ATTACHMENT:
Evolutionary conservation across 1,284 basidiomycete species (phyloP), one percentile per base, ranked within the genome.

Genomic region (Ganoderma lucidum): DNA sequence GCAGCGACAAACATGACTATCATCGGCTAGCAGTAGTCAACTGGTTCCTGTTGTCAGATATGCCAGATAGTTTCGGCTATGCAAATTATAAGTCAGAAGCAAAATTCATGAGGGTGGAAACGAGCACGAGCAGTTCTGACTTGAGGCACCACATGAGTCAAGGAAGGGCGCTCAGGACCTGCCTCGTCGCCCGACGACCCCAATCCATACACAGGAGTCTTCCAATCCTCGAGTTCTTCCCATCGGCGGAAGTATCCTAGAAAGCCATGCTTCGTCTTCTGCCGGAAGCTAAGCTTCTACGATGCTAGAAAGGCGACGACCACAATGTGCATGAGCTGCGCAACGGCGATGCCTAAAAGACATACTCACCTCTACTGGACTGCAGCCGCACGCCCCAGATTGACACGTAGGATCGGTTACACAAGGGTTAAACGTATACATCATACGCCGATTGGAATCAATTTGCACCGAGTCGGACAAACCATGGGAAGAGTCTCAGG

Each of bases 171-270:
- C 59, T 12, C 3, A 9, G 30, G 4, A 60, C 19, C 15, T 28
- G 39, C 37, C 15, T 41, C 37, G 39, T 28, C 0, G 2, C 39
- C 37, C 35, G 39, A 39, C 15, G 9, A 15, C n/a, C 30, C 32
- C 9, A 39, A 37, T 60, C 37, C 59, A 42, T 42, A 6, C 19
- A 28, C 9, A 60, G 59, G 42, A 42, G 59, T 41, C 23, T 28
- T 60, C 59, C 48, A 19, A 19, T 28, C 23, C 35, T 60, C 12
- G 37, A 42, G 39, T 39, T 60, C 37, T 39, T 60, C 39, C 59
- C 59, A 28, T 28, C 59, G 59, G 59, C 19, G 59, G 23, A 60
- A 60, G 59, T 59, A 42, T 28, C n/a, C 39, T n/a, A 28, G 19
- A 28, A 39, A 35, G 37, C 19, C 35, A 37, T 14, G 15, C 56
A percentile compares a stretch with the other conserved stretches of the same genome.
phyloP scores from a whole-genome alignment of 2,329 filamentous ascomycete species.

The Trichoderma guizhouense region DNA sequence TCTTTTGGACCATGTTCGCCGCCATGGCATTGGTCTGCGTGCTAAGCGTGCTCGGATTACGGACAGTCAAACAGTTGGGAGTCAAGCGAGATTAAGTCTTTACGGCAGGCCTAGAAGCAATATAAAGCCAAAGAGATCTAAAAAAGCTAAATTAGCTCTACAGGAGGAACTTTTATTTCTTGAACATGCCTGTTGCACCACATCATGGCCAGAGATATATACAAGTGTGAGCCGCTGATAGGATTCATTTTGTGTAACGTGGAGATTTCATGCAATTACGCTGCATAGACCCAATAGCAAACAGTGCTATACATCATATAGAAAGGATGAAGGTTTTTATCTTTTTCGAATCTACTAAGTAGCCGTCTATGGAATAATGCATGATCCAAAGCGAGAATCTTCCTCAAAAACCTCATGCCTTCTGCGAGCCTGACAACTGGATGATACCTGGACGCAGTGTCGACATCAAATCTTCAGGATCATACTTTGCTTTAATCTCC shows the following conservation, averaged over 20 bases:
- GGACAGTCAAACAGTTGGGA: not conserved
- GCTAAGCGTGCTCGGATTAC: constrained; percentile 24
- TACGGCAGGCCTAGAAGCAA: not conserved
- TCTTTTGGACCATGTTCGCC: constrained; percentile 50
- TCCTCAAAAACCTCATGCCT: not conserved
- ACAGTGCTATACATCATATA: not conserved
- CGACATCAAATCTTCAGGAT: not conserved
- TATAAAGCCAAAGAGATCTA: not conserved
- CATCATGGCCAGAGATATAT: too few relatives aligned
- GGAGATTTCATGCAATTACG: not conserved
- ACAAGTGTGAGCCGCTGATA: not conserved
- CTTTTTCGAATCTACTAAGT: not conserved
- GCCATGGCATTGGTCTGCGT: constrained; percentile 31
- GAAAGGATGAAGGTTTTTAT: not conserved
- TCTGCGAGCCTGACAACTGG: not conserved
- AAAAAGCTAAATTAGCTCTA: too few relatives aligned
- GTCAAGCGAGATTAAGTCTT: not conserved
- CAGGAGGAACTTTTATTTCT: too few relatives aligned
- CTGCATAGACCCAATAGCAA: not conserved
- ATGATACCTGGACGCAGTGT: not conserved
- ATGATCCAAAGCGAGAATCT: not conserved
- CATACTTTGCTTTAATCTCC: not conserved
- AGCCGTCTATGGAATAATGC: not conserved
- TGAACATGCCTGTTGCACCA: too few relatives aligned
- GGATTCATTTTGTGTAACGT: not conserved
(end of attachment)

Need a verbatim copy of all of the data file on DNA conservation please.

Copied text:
Evolutionary conservation across 1,284 basidiomycete species (phyloP), one percentile per base, ranked within the genome.

Genomic region (Ganoderma lucidum): DNA sequence GCAGCGACAAACATGACTATCATCGGCTAGCAGTAGTCAACTGGTTCCTGTTGTCAGATATGCCAGATAGTTTCGGCTATGCAAATTATAAGTCAGAAGCAAAATTCATGAGGGTGGAAACGAGCACGAGCAGTTCTGACTTGAGGCACCACATGAGTCAAGGAAGGGCGCTCAGGACCTGCCTCGTCGCCCGACGACCCCAATCCATACACAGGAGTCTTCCAATCCTCGAGTTCTTCCCATCGGCGGAAGTATCCTAGAAAGCCATGCTTCGTCTTCTGCCGGAAGCTAAGCTTCTACGATGCTAGAAAGGCGACGACCACAATGTGCATGAGCTGCGCAACGGCGATGCCTAAAAGACATACTCACCTCTACTGGACTGCAGCCGCACGCCCCAGATTGACACGTAGGATCGGTTACACAAGGGTTAAACGTATACATCATACGCCGATTGGAATCAATTTGCACCGAGTCGGACAAACCATGGGAAGAGTCTCAGG

Each of bases 171-270:
- C 59, T 12, C 3, A 9, G 30, G 4, A 60, C 19, C 15, T 28
- G 39, C 37, C 15, T 41, C 37, G 39, T 28, C 0, G 2, C 39
- C 37, C 35, G 39, A 39, C 15, G 9, A 15, C n/a, C 30, C 32
- C 9, A 39, A 37, T 60, C 37, C 59, A 42, T 42, A 6, C 19
- A 28, C 9, A 60, G 59, G 42, A 42, G 59, T 41, C 23, T 28
- T 60, C 59, C 48, A 19, A 19, T 28, C 23, C 35, T 60, C 12
- G 37, A 42, G 39, T 39, T 60, C 37, T 39, T 60, C 39, C 59
- C 59, A 28, T 28, C 59, G 59, G 59, C 19, G 59, G 23, A 60
- A 60, G 59, T 59, A 42, T 28, C n/a, C 39, T n/a, A 28, G 19
- A 28, A 39, A 35, G 37, C 19, C 35, A 37, T 14, G 15, C 56
A percentile compares a stretch with the other conserved stretches of the same genome.
phyloP scores from a whole-genome alignment of 2,329 filamentous ascomycete species.

The Trichoderma guizhouense region DNA sequence TCTTTTGGACCATGTTCGCCGCCATGGCATTGGTCTGCGTGCTAAGCGTGCTCGGATTACGGACAGTCAAACAGTTGGGAGTCAAGCGAGATTAAGTCTTTACGGCAGGCCTAGAAGCAATATAAAGCCAAAGAGATCTAAAAAAGCTAAATTAGCTCTACAGGAGGAACTTTTATTTCTTGAACATGCCTGTTGCACCACATCATGGCCAGAGATATATACAAGTGTGAGCCGCTGATAGGATTCATTTTGTGTAACGTGGAGATTTCATGCAATTACGCTGCATAGACCCAATAGCAAACAGTGCTATACATCATATAGAAAGGATGAAGGTTTTTATCTTTTTCGAATCTACTAAGTAGCCGTCTATGGAATAATGCATGATCCAAAGCGAGAATCTTCCTCAAAAACCTCATGCCTTCTGCGAGCCTGACAACTGGATGATACCTGGACGCAGTGTCGACATCAAATCTTCAGGATCATACTTTGCTTTAATCTCC shows the following conservation, averaged over 20 bases:
- GGACAGTCAAACAGTTGGGA: not conserved
- GCTAAGCGTGCTCGGATTAC: constrained; percentile 24
- TACGGCAGGCCTAGAAGCAA: not conserved
- TCTTTTGGACCATGTTCGCC: constrained; percentile 50
- TCCTCAAAAACCTCATGCCT: not conserved
- ACAGTGCTATACATCATATA: not conserved
- CGACATCAAATCTTCAGGAT: not conserved
- TATAAAGCCAAAGAGATCTA: not conserved
- CATCATGGCCAGAGATATAT: too few relatives aligned
- GGAGATTTCATGCAATTACG: not conserved
- ACAAGTGTGAGCCGCTGATA: not conserved
- CTTTTTCGAATCTACTAAGT: not conserved
- GCCATGGCATTGGTCTGCGT: constrained; percentile 31
- GAAAGGATGAAGGTTTTTAT: not conserved
- TCTGCGAGCCTGACAACTGG: not conserved
- AAAAAGCTAAATTAGCTCTA: too few relatives aligned
- GTCAAGCGAGATTAAGTCTT: not conserved
- CAGGAGGAACTTTTATTTCT: too few relatives aligned
- CTGCATAGACCCAATAGCAA: not conserved
- ATGATACCTGGACGCAGTGT: not conserved
- ATGATCCAAAGCGAGAATCT: not conserved
- CATACTTTGCTTTAATCTCC: not conserved
- AGCCGTCTATGGAATAATGC: not conserved
- TGAACATGCCTGTTGCACCA: too few relatives aligned
- GGATTCATTTTGTGTAACGT: not conserved